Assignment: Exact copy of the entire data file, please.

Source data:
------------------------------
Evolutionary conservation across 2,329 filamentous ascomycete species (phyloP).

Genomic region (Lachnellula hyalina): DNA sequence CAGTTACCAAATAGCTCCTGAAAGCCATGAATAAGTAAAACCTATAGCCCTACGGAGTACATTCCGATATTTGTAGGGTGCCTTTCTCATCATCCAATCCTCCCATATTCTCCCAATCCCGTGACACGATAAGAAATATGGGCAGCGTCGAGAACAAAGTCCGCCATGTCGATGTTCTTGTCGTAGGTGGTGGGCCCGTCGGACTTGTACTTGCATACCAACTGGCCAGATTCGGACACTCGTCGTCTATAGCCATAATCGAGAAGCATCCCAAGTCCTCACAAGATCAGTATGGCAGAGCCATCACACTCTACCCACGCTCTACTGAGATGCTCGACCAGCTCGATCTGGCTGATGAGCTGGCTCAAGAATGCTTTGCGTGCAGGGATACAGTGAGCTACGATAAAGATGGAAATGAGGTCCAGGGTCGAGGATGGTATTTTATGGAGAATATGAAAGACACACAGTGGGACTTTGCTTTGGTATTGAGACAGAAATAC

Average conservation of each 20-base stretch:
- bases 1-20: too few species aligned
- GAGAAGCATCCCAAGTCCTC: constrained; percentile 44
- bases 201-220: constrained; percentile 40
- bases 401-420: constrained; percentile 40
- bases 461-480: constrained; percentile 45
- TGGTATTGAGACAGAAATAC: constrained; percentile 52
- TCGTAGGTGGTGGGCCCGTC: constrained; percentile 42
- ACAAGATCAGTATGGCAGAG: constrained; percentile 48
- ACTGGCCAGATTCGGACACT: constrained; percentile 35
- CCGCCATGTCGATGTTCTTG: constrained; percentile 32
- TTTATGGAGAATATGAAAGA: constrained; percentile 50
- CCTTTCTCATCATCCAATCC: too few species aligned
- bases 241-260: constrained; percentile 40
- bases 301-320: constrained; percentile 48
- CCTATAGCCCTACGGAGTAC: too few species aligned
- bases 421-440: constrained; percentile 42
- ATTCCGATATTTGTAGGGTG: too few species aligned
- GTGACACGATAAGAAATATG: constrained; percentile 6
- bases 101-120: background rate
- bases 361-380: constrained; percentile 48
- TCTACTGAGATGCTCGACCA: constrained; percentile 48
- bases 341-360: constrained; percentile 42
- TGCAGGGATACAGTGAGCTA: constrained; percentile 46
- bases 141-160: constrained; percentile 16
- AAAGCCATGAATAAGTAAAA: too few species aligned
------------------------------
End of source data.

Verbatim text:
Evolutionary conservation across 2,329 filamentous ascomycete species (phyloP).

Genomic region (Lachnellula hyalina): DNA sequence CAGTTACCAAATAGCTCCTGAAAGCCATGAATAAGTAAAACCTATAGCCCTACGGAGTACATTCCGATATTTGTAGGGTGCCTTTCTCATCATCCAATCCTCCCATATTCTCCCAATCCCGTGACACGATAAGAAATATGGGCAGCGTCGAGAACAAAGTCCGCCATGTCGATGTTCTTGTCGTAGGTGGTGGGCCCGTCGGACTTGTACTTGCATACCAACTGGCCAGATTCGGACACTCGTCGTCTATAGCCATAATCGAGAAGCATCCCAAGTCCTCACAAGATCAGTATGGCAGAGCCATCACACTCTACCCACGCTCTACTGAGATGCTCGACCAGCTCGATCTGGCTGATGAGCTGGCTCAAGAATGCTTTGCGTGCAGGGATACAGTGAGCTACGATAAAGATGGAAATGAGGTCCAGGGTCGAGGATGGTATTTTATGGAGAATATGAAAGACACACAGTGGGACTTTGCTTTGGTATTGAGACAGAAATAC

Average conservation of each 20-base stretch:
- bases 1-20: too few species aligned
- GAGAAGCATCCCAAGTCCTC: constrained; percentile 44
- bases 201-220: constrained; percentile 40
- bases 401-420: constrained; percentile 40
- bases 461-480: constrained; percentile 45
- TGGTATTGAGACAGAAATAC: constrained; percentile 52
- TCGTAGGTGGTGGGCCCGTC: constrained; percentile 42
- ACAAGATCAGTATGGCAGAG: constrained; percentile 48
- ACTGGCCAGATTCGGACACT: constrained; percentile 35
- CCGCCATGTCGATGTTCTTG: constrained; percentile 32
- TTTATGGAGAATATGAAAGA: constrained; percentile 50
- CCTTTCTCATCATCCAATCC: too few species aligned
- bases 241-260: constrained; percentile 40
- bases 301-320: constrained; percentile 48
- CCTATAGCCCTACGGAGTAC: too few species aligned
- bases 421-440: constrained; percentile 42
- ATTCCGATATTTGTAGGGTG: too few species aligned
- GTGACACGATAAGAAATATG: constrained; percentile 6
- bases 101-120: background rate
- bases 361-380: constrained; percentile 48
- TCTACTGAGATGCTCGACCA: constrained; percentile 48
- bases 341-360: constrained; percentile 42
- TGCAGGGATACAGTGAGCTA: constrained; percentile 46
- bases 141-160: constrained; percentile 16
- AAAGCCATGAATAAGTAAAA: too few species aligned